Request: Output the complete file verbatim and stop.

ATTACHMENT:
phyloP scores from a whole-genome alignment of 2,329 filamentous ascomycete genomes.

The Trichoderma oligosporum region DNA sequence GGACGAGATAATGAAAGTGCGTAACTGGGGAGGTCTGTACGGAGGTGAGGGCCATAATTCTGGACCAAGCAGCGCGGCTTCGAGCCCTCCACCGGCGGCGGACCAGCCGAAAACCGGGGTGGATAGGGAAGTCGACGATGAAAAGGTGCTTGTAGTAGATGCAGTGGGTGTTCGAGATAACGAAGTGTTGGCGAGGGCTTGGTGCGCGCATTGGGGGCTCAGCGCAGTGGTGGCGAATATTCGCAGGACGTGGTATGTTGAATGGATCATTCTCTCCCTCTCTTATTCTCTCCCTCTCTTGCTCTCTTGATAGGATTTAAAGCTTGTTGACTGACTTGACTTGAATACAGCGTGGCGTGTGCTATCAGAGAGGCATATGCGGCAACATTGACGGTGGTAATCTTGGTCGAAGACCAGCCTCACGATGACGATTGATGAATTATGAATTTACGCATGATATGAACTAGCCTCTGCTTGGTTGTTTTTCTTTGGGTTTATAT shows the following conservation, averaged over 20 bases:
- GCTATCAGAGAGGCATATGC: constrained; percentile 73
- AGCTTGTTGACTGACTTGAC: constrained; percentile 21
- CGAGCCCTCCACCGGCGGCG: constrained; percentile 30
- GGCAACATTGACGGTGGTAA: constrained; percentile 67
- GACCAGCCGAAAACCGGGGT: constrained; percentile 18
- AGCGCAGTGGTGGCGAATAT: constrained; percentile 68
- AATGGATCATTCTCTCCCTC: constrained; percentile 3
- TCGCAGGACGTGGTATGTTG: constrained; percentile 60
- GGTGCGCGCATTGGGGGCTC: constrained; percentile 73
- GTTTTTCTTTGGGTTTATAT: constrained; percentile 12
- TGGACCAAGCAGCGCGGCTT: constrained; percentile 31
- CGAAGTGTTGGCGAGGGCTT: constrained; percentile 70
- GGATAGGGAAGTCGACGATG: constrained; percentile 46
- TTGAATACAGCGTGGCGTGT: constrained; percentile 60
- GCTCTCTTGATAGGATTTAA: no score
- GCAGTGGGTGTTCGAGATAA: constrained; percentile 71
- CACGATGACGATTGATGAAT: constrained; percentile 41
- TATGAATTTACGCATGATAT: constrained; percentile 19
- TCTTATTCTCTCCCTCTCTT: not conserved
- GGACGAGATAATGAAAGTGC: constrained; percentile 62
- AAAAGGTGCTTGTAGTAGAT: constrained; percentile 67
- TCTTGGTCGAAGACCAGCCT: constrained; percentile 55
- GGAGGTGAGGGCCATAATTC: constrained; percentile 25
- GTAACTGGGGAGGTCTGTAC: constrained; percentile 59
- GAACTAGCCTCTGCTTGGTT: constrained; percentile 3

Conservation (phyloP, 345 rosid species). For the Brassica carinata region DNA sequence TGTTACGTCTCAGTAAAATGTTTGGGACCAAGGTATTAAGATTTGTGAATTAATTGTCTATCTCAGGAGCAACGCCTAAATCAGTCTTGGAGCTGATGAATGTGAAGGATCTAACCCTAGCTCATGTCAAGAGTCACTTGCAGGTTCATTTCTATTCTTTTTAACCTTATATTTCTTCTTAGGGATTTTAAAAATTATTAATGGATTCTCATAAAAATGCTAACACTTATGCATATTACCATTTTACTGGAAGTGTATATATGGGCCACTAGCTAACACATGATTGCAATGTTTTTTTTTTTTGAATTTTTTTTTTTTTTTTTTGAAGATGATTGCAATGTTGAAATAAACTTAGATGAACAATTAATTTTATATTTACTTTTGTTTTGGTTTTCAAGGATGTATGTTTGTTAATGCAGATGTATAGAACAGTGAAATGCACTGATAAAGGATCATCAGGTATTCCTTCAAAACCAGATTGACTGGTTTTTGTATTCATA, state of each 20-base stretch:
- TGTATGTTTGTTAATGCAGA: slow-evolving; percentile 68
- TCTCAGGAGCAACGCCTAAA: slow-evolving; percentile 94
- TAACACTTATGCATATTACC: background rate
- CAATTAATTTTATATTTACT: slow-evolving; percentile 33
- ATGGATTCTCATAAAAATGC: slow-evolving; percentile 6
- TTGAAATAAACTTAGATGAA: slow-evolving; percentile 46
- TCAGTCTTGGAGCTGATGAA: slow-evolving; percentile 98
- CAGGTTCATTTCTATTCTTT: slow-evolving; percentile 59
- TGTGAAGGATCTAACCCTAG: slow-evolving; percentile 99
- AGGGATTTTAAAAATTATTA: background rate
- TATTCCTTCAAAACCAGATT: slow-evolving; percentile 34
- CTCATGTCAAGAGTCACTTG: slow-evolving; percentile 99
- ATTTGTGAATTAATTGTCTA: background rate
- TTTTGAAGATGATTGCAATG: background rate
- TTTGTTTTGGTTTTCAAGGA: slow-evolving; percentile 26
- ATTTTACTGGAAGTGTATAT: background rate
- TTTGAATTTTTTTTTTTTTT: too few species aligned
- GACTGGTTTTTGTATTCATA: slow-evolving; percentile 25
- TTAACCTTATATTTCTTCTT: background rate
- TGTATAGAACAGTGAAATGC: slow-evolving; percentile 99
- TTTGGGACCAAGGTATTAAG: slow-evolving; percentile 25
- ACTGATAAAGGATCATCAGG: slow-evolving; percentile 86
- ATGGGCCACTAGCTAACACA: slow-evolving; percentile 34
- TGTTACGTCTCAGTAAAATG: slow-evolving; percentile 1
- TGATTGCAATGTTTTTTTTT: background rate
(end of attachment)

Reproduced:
phyloP scores from a whole-genome alignment of 2,329 filamentous ascomycete genomes.

The Trichoderma oligosporum region DNA sequence GGACGAGATAATGAAAGTGCGTAACTGGGGAGGTCTGTACGGAGGTGAGGGCCATAATTCTGGACCAAGCAGCGCGGCTTCGAGCCCTCCACCGGCGGCGGACCAGCCGAAAACCGGGGTGGATAGGGAAGTCGACGATGAAAAGGTGCTTGTAGTAGATGCAGTGGGTGTTCGAGATAACGAAGTGTTGGCGAGGGCTTGGTGCGCGCATTGGGGGCTCAGCGCAGTGGTGGCGAATATTCGCAGGACGTGGTATGTTGAATGGATCATTCTCTCCCTCTCTTATTCTCTCCCTCTCTTGCTCTCTTGATAGGATTTAAAGCTTGTTGACTGACTTGACTTGAATACAGCGTGGCGTGTGCTATCAGAGAGGCATATGCGGCAACATTGACGGTGGTAATCTTGGTCGAAGACCAGCCTCACGATGACGATTGATGAATTATGAATTTACGCATGATATGAACTAGCCTCTGCTTGGTTGTTTTTCTTTGGGTTTATAT shows the following conservation, averaged over 20 bases:
- GCTATCAGAGAGGCATATGC: constrained; percentile 73
- AGCTTGTTGACTGACTTGAC: constrained; percentile 21
- CGAGCCCTCCACCGGCGGCG: constrained; percentile 30
- GGCAACATTGACGGTGGTAA: constrained; percentile 67
- GACCAGCCGAAAACCGGGGT: constrained; percentile 18
- AGCGCAGTGGTGGCGAATAT: constrained; percentile 68
- AATGGATCATTCTCTCCCTC: constrained; percentile 3
- TCGCAGGACGTGGTATGTTG: constrained; percentile 60
- GGTGCGCGCATTGGGGGCTC: constrained; percentile 73
- GTTTTTCTTTGGGTTTATAT: constrained; percentile 12
- TGGACCAAGCAGCGCGGCTT: constrained; percentile 31
- CGAAGTGTTGGCGAGGGCTT: constrained; percentile 70
- GGATAGGGAAGTCGACGATG: constrained; percentile 46
- TTGAATACAGCGTGGCGTGT: constrained; percentile 60
- GCTCTCTTGATAGGATTTAA: no score
- GCAGTGGGTGTTCGAGATAA: constrained; percentile 71
- CACGATGACGATTGATGAAT: constrained; percentile 41
- TATGAATTTACGCATGATAT: constrained; percentile 19
- TCTTATTCTCTCCCTCTCTT: not conserved
- GGACGAGATAATGAAAGTGC: constrained; percentile 62
- AAAAGGTGCTTGTAGTAGAT: constrained; percentile 67
- TCTTGGTCGAAGACCAGCCT: constrained; percentile 55
- GGAGGTGAGGGCCATAATTC: constrained; percentile 25
- GTAACTGGGGAGGTCTGTAC: constrained; percentile 59
- GAACTAGCCTCTGCTTGGTT: constrained; percentile 3

Conservation (phyloP, 345 rosid species). For the Brassica carinata region DNA sequence TGTTACGTCTCAGTAAAATGTTTGGGACCAAGGTATTAAGATTTGTGAATTAATTGTCTATCTCAGGAGCAACGCCTAAATCAGTCTTGGAGCTGATGAATGTGAAGGATCTAACCCTAGCTCATGTCAAGAGTCACTTGCAGGTTCATTTCTATTCTTTTTAACCTTATATTTCTTCTTAGGGATTTTAAAAATTATTAATGGATTCTCATAAAAATGCTAACACTTATGCATATTACCATTTTACTGGAAGTGTATATATGGGCCACTAGCTAACACATGATTGCAATGTTTTTTTTTTTTGAATTTTTTTTTTTTTTTTTTGAAGATGATTGCAATGTTGAAATAAACTTAGATGAACAATTAATTTTATATTTACTTTTGTTTTGGTTTTCAAGGATGTATGTTTGTTAATGCAGATGTATAGAACAGTGAAATGCACTGATAAAGGATCATCAGGTATTCCTTCAAAACCAGATTGACTGGTTTTTGTATTCATA, state of each 20-base stretch:
- TGTATGTTTGTTAATGCAGA: slow-evolving; percentile 68
- TCTCAGGAGCAACGCCTAAA: slow-evolving; percentile 94
- TAACACTTATGCATATTACC: background rate
- CAATTAATTTTATATTTACT: slow-evolving; percentile 33
- ATGGATTCTCATAAAAATGC: slow-evolving; percentile 6
- TTGAAATAAACTTAGATGAA: slow-evolving; percentile 46
- TCAGTCTTGGAGCTGATGAA: slow-evolving; percentile 98
- CAGGTTCATTTCTATTCTTT: slow-evolving; percentile 59
- TGTGAAGGATCTAACCCTAG: slow-evolving; percentile 99
- AGGGATTTTAAAAATTATTA: background rate
- TATTCCTTCAAAACCAGATT: slow-evolving; percentile 34
- CTCATGTCAAGAGTCACTTG: slow-evolving; percentile 99
- ATTTGTGAATTAATTGTCTA: background rate
- TTTTGAAGATGATTGCAATG: background rate
- TTTGTTTTGGTTTTCAAGGA: slow-evolving; percentile 26
- ATTTTACTGGAAGTGTATAT: background rate
- TTTGAATTTTTTTTTTTTTT: too few species aligned
- GACTGGTTTTTGTATTCATA: slow-evolving; percentile 25
- TTAACCTTATATTTCTTCTT: background rate
- TGTATAGAACAGTGAAATGC: slow-evolving; percentile 99
- TTTGGGACCAAGGTATTAAG: slow-evolving; percentile 25
- ACTGATAAAGGATCATCAGG: slow-evolving; percentile 86
- ATGGGCCACTAGCTAACACA: slow-evolving; percentile 34
- TGTTACGTCTCAGTAAAATG: slow-evolving; percentile 1
- TGATTGCAATGTTTTTTTTT: background rate